Alternative dispute management

What is alternative dispute management?

Disputes arise when people have opposing views about a situation that is important to both of them and for which they are unable to find a mutually agreeable way forward.

We help people find common ground and a way forward that works for everyone.

The earlier a dispute is recognised and managed, the better the chances are of avoiding people taking entrenched positions and finding a good outcome for everyone.

What is mediation?

Did you hear the tale of the two sisters who quarrelled over an orange?  Their parents eventually insisted that they must share the orange by cutting it in half; seemingly a fair outcome and one that most parents would be content with.  However, there was a better solution that was invisible to the sisters or their parents.  On receiving her half, the first sister ate the flesh of the orange and threw away the peel. The other threw away the flesh and used the peel from her half to bake a cake.

When things have become so bad that the disputing parties are no longer communicating properly mediation is a useful tool.  A mediator would have heard from sister one that she wanted only the flesh of the fruit and heard from sister two that she needed the peel only.  The mediator would then have known to encourage the sisters to communicate with one another about their intentions for using the orange which would in turn have created the opportunity for joint agreement to the alternative, and superior, way of sharing it.

Mediators are trained and qualified negotiators.  They are skilled at working with the parties to help them find a different way forward that is acceptable to everyone.

The benefits of mediation:

  • Mediation is always neutral, unbiased, and non-judgemental.
  • You decide – a settlement is only reached with your agreement and it’s always a win-win outcome.
  • Even if a settlement is not reached, mediation often narrows the matters in dispute and encourages dialogue between the parties.
  • Mediation is voluntary, and you may withdraw from the process at any time.
  • Mediation is confidential; there will be no local gossip, social media or newspaper reports.
  • It is fast, efficient and inexpensive.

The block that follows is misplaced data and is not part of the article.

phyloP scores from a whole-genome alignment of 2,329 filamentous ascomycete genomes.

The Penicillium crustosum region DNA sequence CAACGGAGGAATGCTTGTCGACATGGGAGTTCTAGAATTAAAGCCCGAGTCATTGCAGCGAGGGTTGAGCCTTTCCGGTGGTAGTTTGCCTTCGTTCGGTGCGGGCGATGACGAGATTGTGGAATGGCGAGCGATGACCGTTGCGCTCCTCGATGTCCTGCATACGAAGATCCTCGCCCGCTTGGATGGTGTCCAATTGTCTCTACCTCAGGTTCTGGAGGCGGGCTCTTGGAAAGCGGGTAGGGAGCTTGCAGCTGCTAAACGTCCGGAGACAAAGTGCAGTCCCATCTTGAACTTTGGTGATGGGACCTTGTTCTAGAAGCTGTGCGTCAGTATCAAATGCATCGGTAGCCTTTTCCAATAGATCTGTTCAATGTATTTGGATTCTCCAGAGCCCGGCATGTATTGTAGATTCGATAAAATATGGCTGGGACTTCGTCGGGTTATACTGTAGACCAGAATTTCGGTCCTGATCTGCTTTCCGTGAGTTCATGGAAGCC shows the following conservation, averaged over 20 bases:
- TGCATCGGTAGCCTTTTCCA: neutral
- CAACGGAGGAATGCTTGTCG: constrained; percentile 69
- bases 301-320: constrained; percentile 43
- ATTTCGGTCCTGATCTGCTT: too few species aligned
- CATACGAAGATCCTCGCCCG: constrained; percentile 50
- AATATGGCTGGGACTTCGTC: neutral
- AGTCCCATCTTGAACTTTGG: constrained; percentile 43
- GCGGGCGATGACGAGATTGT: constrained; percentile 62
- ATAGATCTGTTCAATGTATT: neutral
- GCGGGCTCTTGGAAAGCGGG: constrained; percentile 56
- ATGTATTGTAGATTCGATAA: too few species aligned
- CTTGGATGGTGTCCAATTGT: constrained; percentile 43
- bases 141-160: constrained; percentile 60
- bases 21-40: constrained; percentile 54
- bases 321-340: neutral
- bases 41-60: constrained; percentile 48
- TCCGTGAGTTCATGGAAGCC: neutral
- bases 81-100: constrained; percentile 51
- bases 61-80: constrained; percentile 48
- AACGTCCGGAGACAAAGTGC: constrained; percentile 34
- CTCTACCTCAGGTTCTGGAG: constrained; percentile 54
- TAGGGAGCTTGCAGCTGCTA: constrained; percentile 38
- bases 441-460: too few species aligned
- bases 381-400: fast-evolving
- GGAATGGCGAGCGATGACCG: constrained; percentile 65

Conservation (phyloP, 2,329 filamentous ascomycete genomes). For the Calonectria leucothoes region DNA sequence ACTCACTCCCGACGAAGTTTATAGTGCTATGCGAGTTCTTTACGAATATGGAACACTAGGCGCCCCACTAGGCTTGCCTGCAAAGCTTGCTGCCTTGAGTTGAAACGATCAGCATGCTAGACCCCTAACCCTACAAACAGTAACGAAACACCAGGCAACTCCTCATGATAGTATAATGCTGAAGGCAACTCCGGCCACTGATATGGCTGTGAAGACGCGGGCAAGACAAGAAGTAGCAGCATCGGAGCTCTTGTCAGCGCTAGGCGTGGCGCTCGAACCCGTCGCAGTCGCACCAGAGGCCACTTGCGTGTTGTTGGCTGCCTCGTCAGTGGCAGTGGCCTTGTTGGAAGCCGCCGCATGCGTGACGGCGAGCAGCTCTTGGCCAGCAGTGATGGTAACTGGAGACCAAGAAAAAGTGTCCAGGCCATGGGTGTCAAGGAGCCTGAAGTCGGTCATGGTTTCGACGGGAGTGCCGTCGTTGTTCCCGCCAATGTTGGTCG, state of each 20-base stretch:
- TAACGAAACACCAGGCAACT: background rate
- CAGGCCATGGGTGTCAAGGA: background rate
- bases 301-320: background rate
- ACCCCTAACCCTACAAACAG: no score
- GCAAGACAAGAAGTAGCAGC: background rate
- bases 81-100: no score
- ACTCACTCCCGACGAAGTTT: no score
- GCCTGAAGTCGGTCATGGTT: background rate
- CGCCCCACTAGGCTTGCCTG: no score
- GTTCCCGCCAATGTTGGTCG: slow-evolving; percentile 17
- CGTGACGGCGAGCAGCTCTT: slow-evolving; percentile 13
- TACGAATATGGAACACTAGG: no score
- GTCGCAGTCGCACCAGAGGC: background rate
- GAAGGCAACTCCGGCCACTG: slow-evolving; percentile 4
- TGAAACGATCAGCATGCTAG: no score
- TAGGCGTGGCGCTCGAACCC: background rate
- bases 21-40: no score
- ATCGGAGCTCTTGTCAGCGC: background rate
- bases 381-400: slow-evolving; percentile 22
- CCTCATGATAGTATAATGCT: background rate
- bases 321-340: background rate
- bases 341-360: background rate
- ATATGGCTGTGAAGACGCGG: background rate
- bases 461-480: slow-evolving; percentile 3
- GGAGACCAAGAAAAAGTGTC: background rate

• Mediation helps repair relationships

Alternatives to mediation have big disadvantages.  The most common alternatives are litigation (going to court) or, in workplaces, disciplinary and grievance processes. These alternatives of last resort are:

SLOW, often taking months (if not years). Mediation can be arranged within days, quickly relieving the stress and anxiety that these formal processes can cause.

EXPENSIVE in costs and time.  Legal costs can quickly spiral out of control whereas mediation costs are minimal and fixed upfront. Even if you win your case in court, you may incur expensive legal fees and there is no guarantee you will ever be able to recover these costs from the other side.

CEMENT BAD BLOOD between the parties rendering them unable to continue working together. High-quality mediation can facilitate the return to healthy working relationships

IMPOSE A SOLUTION which is often not acceptable to one or both of the parties whereas with mediation you are never forced to accept something you’re not happy with.

The mediation process

The mediator is impartial. This means they do not take sides. They’re there to help everyone involved find a solution they can all agree to.

It’s not about judging who was right or wrong in the past but looks at how to agree on working together in the future.

A trained, neutral party (the mediator) will hold confidential meetings and listen to both sides (parties) individually.  They help the parties to work out what is most important to them.

The mediator looks for common ground between them and helps them to communicate this with each other.  The parties remain in control of the outcome and unlike all alternatives, no one is expected to agree to something against their will.  A solution is only agreed upon if everyone agrees to it.

Different circumstances require different approaches but typically a mediation will involve a series of confidential meetings initially between the mediator and each of the parties separately. This will often progress to a joint meeting in which the parties will agree to a mutually satisfactory way forward.

Who can benefit from our mediation services?

  • Co-workers who are struggling to get along
  • A boss and an employee who don’t see eye to eye
  • Neighbours who have different lifestyles
  • A client who is disappointed with the work undertaken by a contractor
  • A supplier who has had an invoice disputed by a customer